There is also likely to be another issue, that of language barriers which can make accessing advice difficult for even the simplest health issues. I remember once struggling in a pharmacy in downtown Cairo for some time trying to get some medication for my hayfever. The request was simple – just antihistermine, which would always solve my problems – but the language barrier made this extremely difficult. What’s more of a worry is that sometimes you don’t even know what you’re taking with a label in a language you don’t speak.

But know after some years of travelling, I have come up with a checklist of things that make my holidays more enjoyable. Nothing fancy just simple things I have put in place to make my holidays more relaxing. One of the simple, practical steps is to make sure that I have some way of accessing the internet. There are many reasons for this including giving me access to watch BBC Iplayer in Spain, enabling me to book and pay for tickets, keep tabs on my holiday spending and a host of others. But perhaps most importantly it gives me access to someone who can give me medical advice when I need it.

Of course when this is linked in with a decent travel insurance policy you really can relax. An answer to urgent health problems is at hand and with the right insurance, the resources to arrange whatever is needed. For those with health issues this can be of huge relief especially if you’ve found yourself in a difficult situation in the past. Travellers 20 years ago didn’t have the advantages of Telehealth and the internet, I for one am very glad we have now.

Telehealth – More than Telemedicine

The two terms Telehealth and Telemedicine are related although not quite the same. Telehealth has a broader definition encompassing preventative medicine as well as the stricter definition of Telemedicine which only deals with curative aspects. So while transmission of medical images could be described as either Telehealth or Telemedicine, a video conference discussing the latest reserarch in a particular field would be Telehealth but not Telemedicine.

Being able to access the internet more easily is helping to spread the Telehealth ethos. More and more companies are popping up to offer innovative online services. Considering the high costs of healthcare in the U.S, more affordable options are always welcome.

The internet provides countless opportunities for the general public to do their own health research. At the same time, there is so much conflicting information available that it can be hard to discover the truth. Anyone with a blog and a book to sell can now start promoting the craziest of health beliefs online. Nutritional scientists have far better things to do with their time than to enter into debate with fringe bloggers. However the end result can be a massive distortion in what members of the public see as good health advice.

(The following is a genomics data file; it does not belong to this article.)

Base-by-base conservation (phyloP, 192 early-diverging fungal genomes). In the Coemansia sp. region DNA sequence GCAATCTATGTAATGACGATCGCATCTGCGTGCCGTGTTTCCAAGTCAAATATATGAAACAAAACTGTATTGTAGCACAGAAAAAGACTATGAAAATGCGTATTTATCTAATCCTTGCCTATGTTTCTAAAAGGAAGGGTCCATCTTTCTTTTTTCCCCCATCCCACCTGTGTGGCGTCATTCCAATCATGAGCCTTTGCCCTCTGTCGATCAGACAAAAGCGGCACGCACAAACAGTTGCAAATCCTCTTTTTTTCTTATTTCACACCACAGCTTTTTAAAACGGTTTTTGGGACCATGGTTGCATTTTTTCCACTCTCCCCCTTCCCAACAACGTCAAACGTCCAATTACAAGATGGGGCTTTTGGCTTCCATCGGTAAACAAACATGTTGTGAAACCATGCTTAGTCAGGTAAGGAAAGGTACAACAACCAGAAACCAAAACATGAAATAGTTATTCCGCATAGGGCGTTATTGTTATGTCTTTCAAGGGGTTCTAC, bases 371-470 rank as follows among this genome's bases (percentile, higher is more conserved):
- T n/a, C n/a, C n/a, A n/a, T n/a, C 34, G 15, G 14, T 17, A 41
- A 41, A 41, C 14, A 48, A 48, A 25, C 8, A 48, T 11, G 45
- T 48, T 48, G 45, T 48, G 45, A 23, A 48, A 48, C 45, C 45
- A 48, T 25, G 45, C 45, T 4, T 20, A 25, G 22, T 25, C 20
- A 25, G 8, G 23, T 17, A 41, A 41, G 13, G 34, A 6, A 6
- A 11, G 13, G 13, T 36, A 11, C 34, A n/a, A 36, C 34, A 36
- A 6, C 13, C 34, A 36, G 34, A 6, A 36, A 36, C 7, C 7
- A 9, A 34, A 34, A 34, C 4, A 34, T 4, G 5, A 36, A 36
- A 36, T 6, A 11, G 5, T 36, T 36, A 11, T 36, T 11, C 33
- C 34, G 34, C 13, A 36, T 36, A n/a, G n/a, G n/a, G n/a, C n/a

One only has to take a look around you to realize that there are many people throughout the country who are obviously not eating a healthy diet. Prevention is better than cure so why not take this advice to heart – An apple a day keeps the doctor away.

To discover more about the best kitchen health appliances, in other words, juicers, this link seems to provide honest advice: http://www.applelaneinn.com/best-juicer/

New Project Uses Telemedicine To Reduce Hospital Stays

According to an article published CNET News, a British telemedicine project has halved the time patients spend in the hospital by enabling doctors to monitor their condition remotely. Carlisle Housing Association and the Carlisle and District Primary Care Trust wanted to reduce the length of hospital stays for patients and increase the independence of patients by giving them more information about their condition. Using the system to manage chronic respiratory diseases, doctors in Carlisle have managed to reduce hospital stays for some patients from 10 days to 5.5 days.

The project involves giving telemedicine monitors to patients, thus allowing them to measure their own temperature, heart rate, breathing rate, electrocardiogram and blood pressure. These results are sent via a phone line to a secure server, where they are saved as an electronic patient record, which can then be accessed by doctors or nurses.

The system can monitor diseases such as chronic obstructive pulmonary disease, which currently costs the United Kingdom’s National Health Service about $1.44 billion (818 million pounds) per year.